AQA New Specification C2B

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Rates of reactions

  • Collision theory states that particles must collide with sufficient energy in order to react
  • The minimum energy required for a reaction to take place (a successful collision) is the activation energy, 
  • The rate of reaction can be measured as: - the amount of reactant used up in a set time. -or the amount of product formed in a set time. 
  • Collisions that result in a reaction are more frequent with an increase in:
  • tempreture
  • concentration of a solution
  • pressure in gas(es)
  • surface area of a solid. 
  • Using a catalyst lowers the activation energy required for particles to react. 
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Types of reaction

  • In an exothermic reaction, energy is transferred to the surroundings. Exothermic reactions give OUT energy. 
  • In an endorthermic reaction, energy is transferred from the surroundings. Endothermic reactions take IN energy. 
  • If a reversible reaction is exothermic in direction, it is endothermic in the opposite direction, e.g: ammonium chlorideEquilibrium symbol (http://www.bbc.co.uk/schools/gcsebitesize/science/images/gcsechem_equilibrium.gif)ammonia + hydrogen chloride OR  hydrated copper sulfate (blue)Equilibrium symbol (http://www.bbc.co.uk/schools/gcsebitesize/science/images/gcsechem_equilibrium.gif)anhydrous copper sulfate (white) + water
  • In reversible reactions, equilibrium is reached at a point when the rate of the reverse reaction balances the rate of the forward reaction. 
  • The relative amounts of all the reacting substances at equilibrium depend on the reaction conditions.
  • Optimum conditions for the Haber process are:
  • temperature at 450°C 
  • pressure 200 atmospheres
  • iron catalyst
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Ions

  • When molten or dissolved in water, the ions in the ionic compounds are free to move.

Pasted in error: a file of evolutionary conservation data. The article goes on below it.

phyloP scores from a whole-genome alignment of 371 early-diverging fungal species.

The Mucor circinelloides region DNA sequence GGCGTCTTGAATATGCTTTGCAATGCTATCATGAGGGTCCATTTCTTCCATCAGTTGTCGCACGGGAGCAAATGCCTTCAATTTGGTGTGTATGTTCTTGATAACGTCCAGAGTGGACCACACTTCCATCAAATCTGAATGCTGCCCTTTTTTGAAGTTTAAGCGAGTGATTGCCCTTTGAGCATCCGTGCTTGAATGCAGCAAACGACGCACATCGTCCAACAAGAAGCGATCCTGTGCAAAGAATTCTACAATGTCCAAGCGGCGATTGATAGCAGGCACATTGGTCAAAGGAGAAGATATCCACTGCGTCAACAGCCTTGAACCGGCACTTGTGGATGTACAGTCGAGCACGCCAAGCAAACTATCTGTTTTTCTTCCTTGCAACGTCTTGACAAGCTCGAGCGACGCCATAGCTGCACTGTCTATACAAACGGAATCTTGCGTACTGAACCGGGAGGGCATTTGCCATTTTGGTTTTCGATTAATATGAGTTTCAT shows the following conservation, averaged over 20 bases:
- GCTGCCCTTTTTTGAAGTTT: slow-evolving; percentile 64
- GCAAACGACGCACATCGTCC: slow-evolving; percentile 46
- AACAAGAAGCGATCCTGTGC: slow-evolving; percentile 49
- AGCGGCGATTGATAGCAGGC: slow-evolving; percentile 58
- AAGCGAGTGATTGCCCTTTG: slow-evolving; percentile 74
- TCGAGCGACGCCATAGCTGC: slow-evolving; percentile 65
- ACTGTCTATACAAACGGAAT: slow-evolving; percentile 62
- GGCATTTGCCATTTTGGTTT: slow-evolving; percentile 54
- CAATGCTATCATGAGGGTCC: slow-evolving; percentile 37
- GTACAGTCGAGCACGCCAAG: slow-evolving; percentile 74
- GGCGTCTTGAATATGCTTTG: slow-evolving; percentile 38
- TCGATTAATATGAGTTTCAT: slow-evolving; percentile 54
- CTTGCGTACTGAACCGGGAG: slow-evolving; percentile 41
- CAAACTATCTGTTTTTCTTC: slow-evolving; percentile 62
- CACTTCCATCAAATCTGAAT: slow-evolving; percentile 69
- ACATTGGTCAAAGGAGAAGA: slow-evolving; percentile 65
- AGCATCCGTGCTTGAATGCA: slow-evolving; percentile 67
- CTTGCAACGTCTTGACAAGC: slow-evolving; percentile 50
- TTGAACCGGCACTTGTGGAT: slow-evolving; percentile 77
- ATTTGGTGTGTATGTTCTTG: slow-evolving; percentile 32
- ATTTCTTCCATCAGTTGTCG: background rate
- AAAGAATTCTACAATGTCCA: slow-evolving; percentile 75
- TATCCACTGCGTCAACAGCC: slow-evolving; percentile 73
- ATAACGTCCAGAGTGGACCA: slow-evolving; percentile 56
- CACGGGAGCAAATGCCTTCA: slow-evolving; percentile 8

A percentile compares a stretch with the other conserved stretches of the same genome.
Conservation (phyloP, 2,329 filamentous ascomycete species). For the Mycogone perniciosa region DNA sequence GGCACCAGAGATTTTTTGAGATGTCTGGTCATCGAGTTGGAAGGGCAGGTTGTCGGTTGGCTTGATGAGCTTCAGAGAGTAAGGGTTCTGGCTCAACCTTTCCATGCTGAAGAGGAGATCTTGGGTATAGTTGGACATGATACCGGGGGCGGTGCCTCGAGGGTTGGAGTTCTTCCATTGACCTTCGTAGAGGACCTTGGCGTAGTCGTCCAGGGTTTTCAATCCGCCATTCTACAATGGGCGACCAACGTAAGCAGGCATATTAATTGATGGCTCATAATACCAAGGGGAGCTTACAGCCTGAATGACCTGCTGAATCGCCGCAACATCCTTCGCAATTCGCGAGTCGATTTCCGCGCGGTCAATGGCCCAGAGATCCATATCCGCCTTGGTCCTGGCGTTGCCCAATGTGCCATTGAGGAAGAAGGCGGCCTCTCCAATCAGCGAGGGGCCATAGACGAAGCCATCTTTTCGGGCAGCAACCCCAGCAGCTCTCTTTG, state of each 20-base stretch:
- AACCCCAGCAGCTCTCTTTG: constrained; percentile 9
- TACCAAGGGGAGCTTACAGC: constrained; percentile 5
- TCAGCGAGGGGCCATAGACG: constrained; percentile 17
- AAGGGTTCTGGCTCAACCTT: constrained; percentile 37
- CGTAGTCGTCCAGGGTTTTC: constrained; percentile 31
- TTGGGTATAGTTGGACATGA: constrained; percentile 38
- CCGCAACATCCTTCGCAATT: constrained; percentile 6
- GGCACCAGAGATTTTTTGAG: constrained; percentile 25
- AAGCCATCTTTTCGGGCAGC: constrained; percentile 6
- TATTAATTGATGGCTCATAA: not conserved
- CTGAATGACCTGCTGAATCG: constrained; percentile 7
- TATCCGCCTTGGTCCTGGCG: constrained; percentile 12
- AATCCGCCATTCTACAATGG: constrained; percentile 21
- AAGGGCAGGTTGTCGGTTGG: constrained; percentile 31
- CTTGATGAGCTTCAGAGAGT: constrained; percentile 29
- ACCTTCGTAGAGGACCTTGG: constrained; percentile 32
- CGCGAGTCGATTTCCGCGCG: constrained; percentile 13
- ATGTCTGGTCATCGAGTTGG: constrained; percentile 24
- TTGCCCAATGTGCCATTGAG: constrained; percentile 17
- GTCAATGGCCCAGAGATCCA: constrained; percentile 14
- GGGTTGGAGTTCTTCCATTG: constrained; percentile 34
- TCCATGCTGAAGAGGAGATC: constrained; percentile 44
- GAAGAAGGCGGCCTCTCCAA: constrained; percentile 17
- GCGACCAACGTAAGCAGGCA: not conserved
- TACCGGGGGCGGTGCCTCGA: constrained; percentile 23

• In electrolysis, an electric current passed through an ionic compound in which ions are free to move breaks it down into its elements.
  • During electrolysispositive metal ions gain electrons to form atoms, negative non-metal ions lose electrons to form atoms and molecules. 
  • Electrolysis of sodium chloride (common salt) solution makes hydrogen, chlorine and sodium hydroxide:
  • Each positive sodium ion is reduced to form an uncharged sodium metal:
  • Na^+ (aq) + e^- ----> Na (s)
  • Each negative chloride ion is oxidised to form an uncharged chlorine atom that shares electrons with another chlorine atom to form chlorine gas:
  • 2Cl^- (aq) ---->Cl2(g) + 2e^2
  • OIL RIG: Oxidation Is Loss, Reduction Is Gain- of electrons
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Making salts

  • Metal oxides and hydroxides are bases and react with acids to form salts. Soluble bases are alkalies.
  • In neutralisation reactions, hydrogen ions and hydroxide ions react to form water:---------------------------------------> H^+ (aq) + OH^- (aq) ---> H20 (l)
  • Neutralisations always produce a salt:
  • acid + metal ---> metal salt + hydrogen
  • acid + ammonia ---> ammonium salt
  • acid _ soluble base ---> metal salt + water
  • acids + insoluble base ---> metal salt + water
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Making salts 2

  • Some metals can be reacted with acids to make salts. The reactivity series of metals shows wether a metal will react with an acid. 
  • Salts from acids: sulfuric acid --> sulfates; nitric acids --> nitrates; hydrochloric acids ---> chlorides 
  • Insoluble salts can be made as precipitates when two solutions are mixed together.
  • Ion impurities can be removed from the water supply by making them into insoluble salts, e.g. phosphate ions from washing powders can be removed using calcium ions to form insoluble calcium phosphate. 
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